Published by Razorbill on April 28th 2015
Genres: Fantasy (YA)
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Laia is a slave.
Elias is a soldier.
Neither is free.
Under the Martial Empire, defiance is met with death. Those who do not vow their blood and bodies to the Emperor risk the execution of their loved ones and the destruction of all they hold dear.
It is in this brutal world, inspired by ancient Rome, that Laia lives with her grandparents and older brother. The family ekes out an existence in the Empire’s impoverished backstreets. They do not challenge the Empire. They’ve seen what happens to those who do.
But when Laia’s brother is arrested for treason, Laia is forced to make a decision. In exchange for help from rebels who promise to rescue her brother, she will risk her life to spy for them from within the Empire’s greatest military academy.
There, Laia meets Elias, the school’s finest soldier—and secretly, its most unwilling. Elias wants only to be free of the tyranny he’s being trained to enforce. He and Laia will soon realize that their destinies are intertwined—and that their choices will change the fate of the Empire itself.
This is such a hard one for me to review. I actually am writing this review before I even give it a star rating to see how my thoughts come together. So let’s just dive in.
It started off so great for me. I was intrigued; I loved the 2 POVs and how each chapter would end with just enough of a cliffhanger you had to continue reading. Eventually, the story became slightly predictable. I found myself guessing what was going to happen well before it actually happened, especially the matter with the rebels. Thus, the story was very difficult for me to stay invested in.
The main characters were well written, but they weren’t exactly active characters. Most of the story depends on what other people do or tell them to do and their reactions. However, you do get to see drastic changes, mainly in Laia. She starts out as a very weak girl, putting her trust in people who maybe she shouldn’t. Throughout the story she grows into her own person and you really get to experience it. Elias, on the other hand, does not go through much character development. He starts off wanting out of the Empire and struggling with his duty as a Mask; it basically stays that way throughout.
As I stated before, I enjoyed the writing style at first (the 2 POVs), but it eventually fell flat for me. The pacing of the story is up and down through out. It’ll pick up with an exciting event but then will slow down – to a verrry slow crawl- then suddenly something great happens again. It’s an odd structure to read and stay interested in.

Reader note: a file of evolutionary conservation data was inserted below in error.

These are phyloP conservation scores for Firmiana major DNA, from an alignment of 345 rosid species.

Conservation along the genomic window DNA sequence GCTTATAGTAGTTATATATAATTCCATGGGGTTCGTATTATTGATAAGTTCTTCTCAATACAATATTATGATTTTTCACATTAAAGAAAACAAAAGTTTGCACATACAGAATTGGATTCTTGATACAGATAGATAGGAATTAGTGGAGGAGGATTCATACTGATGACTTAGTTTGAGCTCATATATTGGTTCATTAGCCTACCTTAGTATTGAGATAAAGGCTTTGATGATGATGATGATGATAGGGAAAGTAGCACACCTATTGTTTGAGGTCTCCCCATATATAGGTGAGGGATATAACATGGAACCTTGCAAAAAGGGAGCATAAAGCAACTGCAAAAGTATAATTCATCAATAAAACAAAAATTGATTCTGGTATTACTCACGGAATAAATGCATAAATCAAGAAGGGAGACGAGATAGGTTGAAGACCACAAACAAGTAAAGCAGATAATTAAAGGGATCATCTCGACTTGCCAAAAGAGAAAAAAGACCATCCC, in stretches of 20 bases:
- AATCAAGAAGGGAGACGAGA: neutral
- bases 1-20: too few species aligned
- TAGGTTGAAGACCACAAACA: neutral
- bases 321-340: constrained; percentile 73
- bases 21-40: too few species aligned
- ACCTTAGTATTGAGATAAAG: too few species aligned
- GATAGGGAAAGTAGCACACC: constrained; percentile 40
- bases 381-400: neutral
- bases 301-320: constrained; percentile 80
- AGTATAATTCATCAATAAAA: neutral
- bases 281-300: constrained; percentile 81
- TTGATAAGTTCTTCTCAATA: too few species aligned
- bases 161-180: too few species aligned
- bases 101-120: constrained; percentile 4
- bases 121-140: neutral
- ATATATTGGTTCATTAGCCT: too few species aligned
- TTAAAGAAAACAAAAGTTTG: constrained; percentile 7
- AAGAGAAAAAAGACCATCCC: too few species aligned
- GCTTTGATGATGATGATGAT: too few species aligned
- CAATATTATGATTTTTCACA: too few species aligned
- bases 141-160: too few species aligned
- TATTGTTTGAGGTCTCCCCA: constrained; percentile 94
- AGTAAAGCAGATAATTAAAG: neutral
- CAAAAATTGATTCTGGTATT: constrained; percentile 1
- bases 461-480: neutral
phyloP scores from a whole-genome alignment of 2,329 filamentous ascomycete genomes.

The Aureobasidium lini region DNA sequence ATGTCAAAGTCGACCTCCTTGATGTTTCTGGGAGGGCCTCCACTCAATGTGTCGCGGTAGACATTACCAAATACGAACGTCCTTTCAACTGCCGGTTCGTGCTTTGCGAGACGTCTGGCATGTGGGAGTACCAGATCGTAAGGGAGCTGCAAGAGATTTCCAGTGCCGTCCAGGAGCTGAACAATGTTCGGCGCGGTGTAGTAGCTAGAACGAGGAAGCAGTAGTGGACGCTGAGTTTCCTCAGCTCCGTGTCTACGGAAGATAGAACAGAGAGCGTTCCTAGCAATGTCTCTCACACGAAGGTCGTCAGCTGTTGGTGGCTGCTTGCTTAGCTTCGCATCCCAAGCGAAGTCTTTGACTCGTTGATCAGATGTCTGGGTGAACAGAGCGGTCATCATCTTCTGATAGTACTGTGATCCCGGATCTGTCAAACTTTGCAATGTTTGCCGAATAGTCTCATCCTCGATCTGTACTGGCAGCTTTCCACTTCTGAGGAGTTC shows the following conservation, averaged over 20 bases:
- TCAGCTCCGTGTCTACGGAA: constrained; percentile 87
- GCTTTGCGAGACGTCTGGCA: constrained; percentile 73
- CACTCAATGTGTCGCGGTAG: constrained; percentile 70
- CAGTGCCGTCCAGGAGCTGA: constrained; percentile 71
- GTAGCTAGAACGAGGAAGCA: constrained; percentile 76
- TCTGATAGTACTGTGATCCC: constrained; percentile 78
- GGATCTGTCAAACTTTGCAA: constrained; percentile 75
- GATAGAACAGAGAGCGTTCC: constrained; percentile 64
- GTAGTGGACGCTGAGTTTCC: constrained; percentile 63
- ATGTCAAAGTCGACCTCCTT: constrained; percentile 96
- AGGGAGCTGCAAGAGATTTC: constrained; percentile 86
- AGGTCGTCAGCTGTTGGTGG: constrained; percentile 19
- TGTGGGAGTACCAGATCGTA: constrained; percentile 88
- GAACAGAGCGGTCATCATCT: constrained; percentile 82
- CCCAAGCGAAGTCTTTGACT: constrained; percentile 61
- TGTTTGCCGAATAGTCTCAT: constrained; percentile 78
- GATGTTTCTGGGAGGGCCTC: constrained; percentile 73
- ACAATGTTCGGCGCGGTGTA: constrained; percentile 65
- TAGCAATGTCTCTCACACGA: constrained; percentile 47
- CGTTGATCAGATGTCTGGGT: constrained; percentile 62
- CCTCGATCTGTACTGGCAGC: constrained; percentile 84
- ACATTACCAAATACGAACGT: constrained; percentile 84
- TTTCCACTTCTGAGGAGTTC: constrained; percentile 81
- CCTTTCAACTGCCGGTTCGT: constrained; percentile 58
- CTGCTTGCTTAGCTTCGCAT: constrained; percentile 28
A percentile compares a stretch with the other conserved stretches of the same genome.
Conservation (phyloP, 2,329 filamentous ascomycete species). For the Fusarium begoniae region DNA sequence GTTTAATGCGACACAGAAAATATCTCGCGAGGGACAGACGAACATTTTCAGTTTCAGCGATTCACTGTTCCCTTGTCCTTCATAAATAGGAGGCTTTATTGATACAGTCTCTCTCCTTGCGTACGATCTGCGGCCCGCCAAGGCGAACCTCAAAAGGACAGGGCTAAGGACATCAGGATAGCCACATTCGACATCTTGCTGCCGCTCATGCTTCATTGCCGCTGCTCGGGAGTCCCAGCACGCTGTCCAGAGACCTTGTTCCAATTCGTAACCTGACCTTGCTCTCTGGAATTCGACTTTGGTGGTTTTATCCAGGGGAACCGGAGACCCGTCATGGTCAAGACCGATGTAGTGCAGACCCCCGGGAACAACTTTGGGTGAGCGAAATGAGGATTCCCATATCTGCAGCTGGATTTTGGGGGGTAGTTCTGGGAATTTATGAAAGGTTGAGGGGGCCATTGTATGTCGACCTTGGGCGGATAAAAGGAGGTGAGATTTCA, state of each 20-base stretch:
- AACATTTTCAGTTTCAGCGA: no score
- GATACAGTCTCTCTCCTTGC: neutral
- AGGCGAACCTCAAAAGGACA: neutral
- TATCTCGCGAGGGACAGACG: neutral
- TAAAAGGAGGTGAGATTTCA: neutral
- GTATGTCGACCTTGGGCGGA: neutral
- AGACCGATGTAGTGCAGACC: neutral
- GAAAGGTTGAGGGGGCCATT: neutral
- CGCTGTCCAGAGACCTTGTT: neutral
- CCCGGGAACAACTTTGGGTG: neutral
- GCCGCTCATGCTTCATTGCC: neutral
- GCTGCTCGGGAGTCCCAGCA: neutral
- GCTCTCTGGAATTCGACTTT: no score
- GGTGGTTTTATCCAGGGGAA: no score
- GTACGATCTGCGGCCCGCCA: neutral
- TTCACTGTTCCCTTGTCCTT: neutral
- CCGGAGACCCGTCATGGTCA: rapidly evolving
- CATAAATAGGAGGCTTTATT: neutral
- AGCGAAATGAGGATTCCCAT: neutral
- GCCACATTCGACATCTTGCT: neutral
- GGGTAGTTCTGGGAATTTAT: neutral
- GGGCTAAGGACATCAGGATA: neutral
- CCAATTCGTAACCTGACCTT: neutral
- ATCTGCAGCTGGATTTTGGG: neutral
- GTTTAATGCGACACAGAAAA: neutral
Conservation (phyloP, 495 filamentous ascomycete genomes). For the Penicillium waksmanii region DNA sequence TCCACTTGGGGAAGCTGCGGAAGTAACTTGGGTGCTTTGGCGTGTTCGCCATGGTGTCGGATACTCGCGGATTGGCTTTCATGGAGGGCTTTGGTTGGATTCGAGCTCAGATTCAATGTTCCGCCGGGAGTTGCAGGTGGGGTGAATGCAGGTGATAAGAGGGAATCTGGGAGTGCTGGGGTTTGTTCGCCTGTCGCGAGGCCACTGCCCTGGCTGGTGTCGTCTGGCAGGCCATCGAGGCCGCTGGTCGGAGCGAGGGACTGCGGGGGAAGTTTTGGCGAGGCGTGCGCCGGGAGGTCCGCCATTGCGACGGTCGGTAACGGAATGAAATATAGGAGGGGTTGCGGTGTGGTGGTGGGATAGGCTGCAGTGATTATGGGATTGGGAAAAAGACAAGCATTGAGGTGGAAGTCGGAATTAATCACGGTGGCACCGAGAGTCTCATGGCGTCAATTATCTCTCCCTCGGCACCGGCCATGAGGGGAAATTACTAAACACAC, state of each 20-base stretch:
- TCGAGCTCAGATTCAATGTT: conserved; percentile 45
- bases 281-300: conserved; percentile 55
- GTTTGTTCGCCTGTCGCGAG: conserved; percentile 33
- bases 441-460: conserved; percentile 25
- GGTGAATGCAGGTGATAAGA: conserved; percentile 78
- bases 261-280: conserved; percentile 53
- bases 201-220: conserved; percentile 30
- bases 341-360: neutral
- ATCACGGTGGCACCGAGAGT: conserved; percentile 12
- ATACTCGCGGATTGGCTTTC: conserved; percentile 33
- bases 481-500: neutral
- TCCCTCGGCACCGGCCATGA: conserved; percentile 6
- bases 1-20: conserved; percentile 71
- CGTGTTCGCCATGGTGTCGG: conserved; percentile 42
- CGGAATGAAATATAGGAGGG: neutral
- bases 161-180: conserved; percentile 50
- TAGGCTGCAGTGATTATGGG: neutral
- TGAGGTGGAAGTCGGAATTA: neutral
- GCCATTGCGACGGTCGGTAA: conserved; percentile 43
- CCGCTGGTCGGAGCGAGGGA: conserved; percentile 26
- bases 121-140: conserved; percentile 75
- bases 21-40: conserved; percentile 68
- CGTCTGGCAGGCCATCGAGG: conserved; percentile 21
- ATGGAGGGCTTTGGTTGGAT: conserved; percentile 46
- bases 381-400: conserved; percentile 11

The world building left you wanting more. By the end of the book, I still had no real vivid image of what the world looked like – the buildings, the landscape, the streets – it was all very vague. The only thing that helped me were the maps in the front and back of the book (hardcover edition). That was such a disappointment because in a fantasy novel it’s something that really helps build the fictional environment, otherwise you’re left with nothing to visualize and place yourself in.
Overall, it wasn’t a terrible read. The story was interesting and it was dark and gritty at some points. All the while, the world building lacked, character development was so-so depending on the character and the story itself was a bit predictable. I think my expectations were set very high because of all the hype surrounding this book. So with that in mind, I don’t hate this book nor love this book, it fell right in the middle for me. I will probably read the sequel since Laia really grew as a character at the end so I want to see where the author takes her.
The last thing I want to touch on is the brutality in this novel. It is a Young Adult novel, but there are some controversial topics that are addressed – mainly rape and torture. I’ve seen mixed reviews of this issue, but it was something that had a positive impact for me. WAIT, let me explain. So many Young Adult novels sugar coat things. It’s as if things like torture or rape just never happen. It’s irritating, especially if a novel takes place in an ancient/medieval type setting. It’s not as if this book went overboard with it – there were no detailed descriptions of rape, no overly gory torture scenes – but it addressed them, made it well-known that it occurred in this world. I think this saved the issue I had with the world building because it created a dark and hostile environment, one that helped you understand Laia’s passivity and naivety. However, because of these scenes in the book, I don’t recommend this to much younger audiences, rather to high school and up.
|Overall:||3 / 5|